It’s just plain redundant to say it at this point, but it’s true – healthcare continues to change at an unprecedented rate. Running a hospital or health system was never easy. Management guru, Peter Drucker, said, “A hospital is likely the most complex organization we deal with and managing one is as challenging as it gets.” That was BEFORE we decided to change everything about the task!
In past decades, a hospital could succeed by putting together a team of highly talented individuals who were experts in their own domains, each of whom could run their little part of the organization with the sum of the efforts resulting in success.
That’s no longer the case; the senior leadership team must work collaboratively. The challenges are too complex. They cut across departments, functions, and specialties. The problem is that healthcare has not historically been a “collaborative” endeavor. In fact, it’s been a clinical, autonomous endeavor. In some regards it’s been beneficial. Physicians value autonomy and their role as the champion of the patient. Nursing and other professions, similarly, have grown to value their professional autonomy. In some regards administrators were seen as another category of professionals altogether. Individual departments fight for their goals and budgets, and even hospitals within a system sometimes focus more on their own success to the detriment of the system’s goals.
Everyone seems to recognize now that this approach won’t work. But how do you get people trained in one way of thinking, working, and managing to suddenly become one big collaborative family?
In preparing for an upcoming meeting with a system’s senior team about this exact issue, I revisited a Harvard Business Review article from November, 2007, Eight Ways to Build Collaborative Teams, by Lynda Gratton and Tamara J. Erickson.
The authors looked at 55 organizations and examined over 100 factors that influence collaboration of large groups dealing with complex issues. They identified several factors that correlate with success. A few of the more interesting findings include:
Today’s challenges require complex teams – often large, diverse, highly educated, and specialized.
These exact characteristics, though, create a challenge to effective collaboration.
These groups are less likely to share knowledge freely, learn from one another, help one another complete tasks, or share resources.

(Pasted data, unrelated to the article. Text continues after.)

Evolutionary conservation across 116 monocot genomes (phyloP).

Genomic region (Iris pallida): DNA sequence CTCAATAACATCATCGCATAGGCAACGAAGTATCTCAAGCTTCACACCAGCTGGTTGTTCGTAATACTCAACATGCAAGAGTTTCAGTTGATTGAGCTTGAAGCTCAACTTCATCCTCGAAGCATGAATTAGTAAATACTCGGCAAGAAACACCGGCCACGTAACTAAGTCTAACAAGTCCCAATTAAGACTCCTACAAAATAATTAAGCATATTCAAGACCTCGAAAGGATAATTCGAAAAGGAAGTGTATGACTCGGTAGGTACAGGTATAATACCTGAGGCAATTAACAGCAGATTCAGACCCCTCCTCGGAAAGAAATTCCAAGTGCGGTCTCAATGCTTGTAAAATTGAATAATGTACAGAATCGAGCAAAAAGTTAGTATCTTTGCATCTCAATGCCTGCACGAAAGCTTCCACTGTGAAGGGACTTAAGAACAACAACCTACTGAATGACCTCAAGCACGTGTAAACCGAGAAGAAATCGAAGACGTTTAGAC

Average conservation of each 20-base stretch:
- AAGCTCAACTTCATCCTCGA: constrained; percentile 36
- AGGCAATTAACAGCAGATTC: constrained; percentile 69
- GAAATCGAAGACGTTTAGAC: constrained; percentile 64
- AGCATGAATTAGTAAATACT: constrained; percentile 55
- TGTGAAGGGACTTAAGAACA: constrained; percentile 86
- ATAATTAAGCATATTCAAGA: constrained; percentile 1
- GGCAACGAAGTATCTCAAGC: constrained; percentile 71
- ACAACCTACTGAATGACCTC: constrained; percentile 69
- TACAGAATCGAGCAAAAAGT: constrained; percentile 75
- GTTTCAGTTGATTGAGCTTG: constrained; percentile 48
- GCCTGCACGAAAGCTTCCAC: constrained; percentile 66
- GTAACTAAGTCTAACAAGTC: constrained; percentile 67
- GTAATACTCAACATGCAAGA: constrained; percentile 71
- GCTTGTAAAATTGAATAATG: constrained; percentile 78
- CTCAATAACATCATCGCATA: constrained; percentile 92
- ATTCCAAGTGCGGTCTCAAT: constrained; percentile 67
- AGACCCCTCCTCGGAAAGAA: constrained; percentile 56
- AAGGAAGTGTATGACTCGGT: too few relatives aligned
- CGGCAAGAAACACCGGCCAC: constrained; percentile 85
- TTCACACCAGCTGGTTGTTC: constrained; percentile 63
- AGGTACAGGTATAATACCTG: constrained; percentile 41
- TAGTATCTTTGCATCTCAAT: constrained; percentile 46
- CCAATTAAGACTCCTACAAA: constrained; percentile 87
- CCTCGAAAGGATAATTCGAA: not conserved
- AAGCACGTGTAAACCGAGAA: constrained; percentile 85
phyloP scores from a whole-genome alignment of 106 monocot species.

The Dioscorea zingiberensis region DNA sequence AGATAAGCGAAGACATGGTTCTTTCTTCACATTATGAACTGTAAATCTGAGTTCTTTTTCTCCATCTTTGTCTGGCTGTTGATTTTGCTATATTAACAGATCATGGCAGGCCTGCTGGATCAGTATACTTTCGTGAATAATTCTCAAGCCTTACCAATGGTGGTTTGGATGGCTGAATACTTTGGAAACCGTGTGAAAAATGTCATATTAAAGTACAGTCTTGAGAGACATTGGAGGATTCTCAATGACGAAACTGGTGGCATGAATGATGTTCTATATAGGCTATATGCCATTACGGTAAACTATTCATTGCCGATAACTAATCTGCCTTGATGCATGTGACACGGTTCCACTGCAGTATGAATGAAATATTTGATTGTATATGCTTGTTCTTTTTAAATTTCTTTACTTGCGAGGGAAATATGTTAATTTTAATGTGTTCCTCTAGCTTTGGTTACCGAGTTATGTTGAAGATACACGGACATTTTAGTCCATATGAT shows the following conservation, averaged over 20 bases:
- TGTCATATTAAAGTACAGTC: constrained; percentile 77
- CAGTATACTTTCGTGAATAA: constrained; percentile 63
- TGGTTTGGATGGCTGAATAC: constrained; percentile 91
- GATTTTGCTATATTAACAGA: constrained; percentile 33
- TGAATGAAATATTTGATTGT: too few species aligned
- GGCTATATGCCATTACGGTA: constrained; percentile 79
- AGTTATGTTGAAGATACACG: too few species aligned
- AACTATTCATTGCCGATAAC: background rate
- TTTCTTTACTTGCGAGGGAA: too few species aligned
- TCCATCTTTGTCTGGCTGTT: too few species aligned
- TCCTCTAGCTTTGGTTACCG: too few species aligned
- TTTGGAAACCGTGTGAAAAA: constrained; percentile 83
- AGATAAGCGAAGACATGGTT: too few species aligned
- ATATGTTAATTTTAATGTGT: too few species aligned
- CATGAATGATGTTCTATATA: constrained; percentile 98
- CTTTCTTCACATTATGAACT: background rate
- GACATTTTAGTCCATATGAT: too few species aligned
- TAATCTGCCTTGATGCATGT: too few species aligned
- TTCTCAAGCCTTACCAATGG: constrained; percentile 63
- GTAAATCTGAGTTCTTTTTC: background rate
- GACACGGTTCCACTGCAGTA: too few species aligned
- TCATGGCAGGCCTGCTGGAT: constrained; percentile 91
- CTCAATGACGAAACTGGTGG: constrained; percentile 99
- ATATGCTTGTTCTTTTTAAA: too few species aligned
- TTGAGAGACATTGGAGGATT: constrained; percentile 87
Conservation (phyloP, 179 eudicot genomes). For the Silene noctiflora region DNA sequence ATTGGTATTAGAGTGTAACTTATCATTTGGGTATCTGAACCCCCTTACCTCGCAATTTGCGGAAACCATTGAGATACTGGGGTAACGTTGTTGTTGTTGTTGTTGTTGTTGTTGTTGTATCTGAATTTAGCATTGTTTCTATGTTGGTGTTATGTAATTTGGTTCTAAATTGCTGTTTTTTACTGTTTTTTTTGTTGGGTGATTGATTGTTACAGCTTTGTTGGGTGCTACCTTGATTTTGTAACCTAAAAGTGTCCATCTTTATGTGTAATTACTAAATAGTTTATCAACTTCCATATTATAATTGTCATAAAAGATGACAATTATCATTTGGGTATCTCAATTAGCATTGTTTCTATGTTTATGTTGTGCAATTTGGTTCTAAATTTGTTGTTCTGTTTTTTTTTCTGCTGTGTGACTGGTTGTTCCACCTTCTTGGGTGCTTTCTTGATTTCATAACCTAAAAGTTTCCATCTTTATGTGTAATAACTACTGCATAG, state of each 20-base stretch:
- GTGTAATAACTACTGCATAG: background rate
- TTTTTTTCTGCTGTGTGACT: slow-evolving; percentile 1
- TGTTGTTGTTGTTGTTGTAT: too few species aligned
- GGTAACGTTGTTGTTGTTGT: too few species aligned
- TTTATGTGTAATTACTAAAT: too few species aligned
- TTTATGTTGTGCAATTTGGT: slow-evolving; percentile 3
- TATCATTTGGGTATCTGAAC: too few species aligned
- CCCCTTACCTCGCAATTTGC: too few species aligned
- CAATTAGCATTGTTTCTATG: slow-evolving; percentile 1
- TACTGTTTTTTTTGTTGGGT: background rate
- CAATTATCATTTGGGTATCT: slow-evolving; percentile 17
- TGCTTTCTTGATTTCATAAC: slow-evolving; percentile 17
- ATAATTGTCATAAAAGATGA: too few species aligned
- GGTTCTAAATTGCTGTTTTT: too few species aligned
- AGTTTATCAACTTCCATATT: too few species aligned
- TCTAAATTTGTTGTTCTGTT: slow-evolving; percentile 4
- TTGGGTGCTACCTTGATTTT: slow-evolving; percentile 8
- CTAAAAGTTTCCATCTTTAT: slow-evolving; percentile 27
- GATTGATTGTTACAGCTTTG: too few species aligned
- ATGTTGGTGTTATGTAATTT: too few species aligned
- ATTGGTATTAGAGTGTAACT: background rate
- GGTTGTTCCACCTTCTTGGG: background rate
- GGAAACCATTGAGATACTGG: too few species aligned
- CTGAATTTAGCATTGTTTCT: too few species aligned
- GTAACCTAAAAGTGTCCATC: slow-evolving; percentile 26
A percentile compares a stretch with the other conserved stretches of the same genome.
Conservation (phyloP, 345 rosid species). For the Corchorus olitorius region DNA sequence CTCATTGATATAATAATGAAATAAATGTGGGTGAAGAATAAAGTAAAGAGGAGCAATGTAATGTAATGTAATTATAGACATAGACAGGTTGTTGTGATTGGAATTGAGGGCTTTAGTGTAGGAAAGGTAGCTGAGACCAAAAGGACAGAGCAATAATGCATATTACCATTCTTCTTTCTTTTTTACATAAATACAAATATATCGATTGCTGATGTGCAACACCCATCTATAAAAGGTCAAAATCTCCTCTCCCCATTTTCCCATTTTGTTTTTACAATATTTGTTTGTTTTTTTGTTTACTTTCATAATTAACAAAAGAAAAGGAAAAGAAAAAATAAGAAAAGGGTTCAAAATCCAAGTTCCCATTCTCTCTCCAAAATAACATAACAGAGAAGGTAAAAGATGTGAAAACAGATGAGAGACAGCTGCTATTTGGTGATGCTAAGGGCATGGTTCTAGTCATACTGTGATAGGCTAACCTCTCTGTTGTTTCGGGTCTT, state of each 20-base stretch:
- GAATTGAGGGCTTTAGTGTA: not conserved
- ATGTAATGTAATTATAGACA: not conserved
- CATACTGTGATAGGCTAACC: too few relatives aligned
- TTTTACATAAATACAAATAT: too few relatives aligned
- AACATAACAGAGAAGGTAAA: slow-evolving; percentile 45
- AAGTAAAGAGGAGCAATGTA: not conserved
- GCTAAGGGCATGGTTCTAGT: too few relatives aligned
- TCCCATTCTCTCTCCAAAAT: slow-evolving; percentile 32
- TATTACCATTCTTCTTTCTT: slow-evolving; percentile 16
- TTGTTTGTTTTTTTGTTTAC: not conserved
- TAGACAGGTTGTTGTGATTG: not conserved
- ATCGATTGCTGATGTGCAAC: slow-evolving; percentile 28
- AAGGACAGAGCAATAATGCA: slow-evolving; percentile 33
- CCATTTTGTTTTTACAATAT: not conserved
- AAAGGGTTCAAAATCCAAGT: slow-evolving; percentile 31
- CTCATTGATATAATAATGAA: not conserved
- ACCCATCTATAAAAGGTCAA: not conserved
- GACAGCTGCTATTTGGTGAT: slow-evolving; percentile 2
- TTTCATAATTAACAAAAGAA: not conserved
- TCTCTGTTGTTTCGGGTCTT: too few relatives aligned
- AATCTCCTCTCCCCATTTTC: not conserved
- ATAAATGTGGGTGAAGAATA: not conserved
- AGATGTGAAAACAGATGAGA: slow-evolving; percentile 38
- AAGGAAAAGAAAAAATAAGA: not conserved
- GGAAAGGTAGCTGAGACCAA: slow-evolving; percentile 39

Creating conditions for collaboration in this situation requires a thoughtful, significant investment in the capacity for collaboration.
Successful organizations demonstrated specific practices in four areas: Executive Support, HR Practices, Strength of Leaders, and Structure of the Team itself. I found three specific purposeful strategies to be most relevant to the work we do:
1. Place Leaders who can be both task and relationship oriented
Leading a complex group requires a leader that can move back and forth from a focus on tasks and a focus on relationships. This demands not only a high level of emotional intelligence, but the ability to know when to use each skill and the flexibility to do it.
2. Model collaborative behaviors
The team won't learn to collaborate if the leaders of the group/organization don't demonstrate what collaboration looks like. One example was that members of a senior team often stand in for each other at official functions, meetings, etc. This way, the organization sees that everyone on the senior team is on the same page.
3. Train specific collaborative behaviors
Collaboration is a skill that can be developed, but it takes effort. The authors particularly noticed that the ability to appreciate others, to engage in purposeful conversations, and productively and creatively resolve conflict is critical. These are behaviors that can be developed, but only if they've been identified and people make the effort to apply them and evaluate results.
When I was teaching graduate students years ago, we used problem-based learning. The students worked on problems in small teams with a trained facilitator. The goal was not just to learn the material and solve the problem, but also to learn to collaborate. Every session ended with a 20-minute discussion about specific group and individual dynamics and behaviors that either contributed to, or detracted from, the group’s ability to function. At first it seemed like additional work in an already busy schedule, but the entire group quickly learned to value collaboration and made great strides in the ability to collaborate. I continue to hear from them today that those skills are invaluable.
One thing the Harvard Business Review article authors did not address is the value of assessment. We continue to find that this ability to collaborate requires an understanding of the person’s natural behavioral tendencies. When you are building your team through talent acquisition, it’s much easier to focus on finding people with the propensity or demonstrated ability to collaborate. Similarly, using assessments as a developmental tool helps to understand one’s own behavioral tendencies, which is a critical first step to developing these skills.
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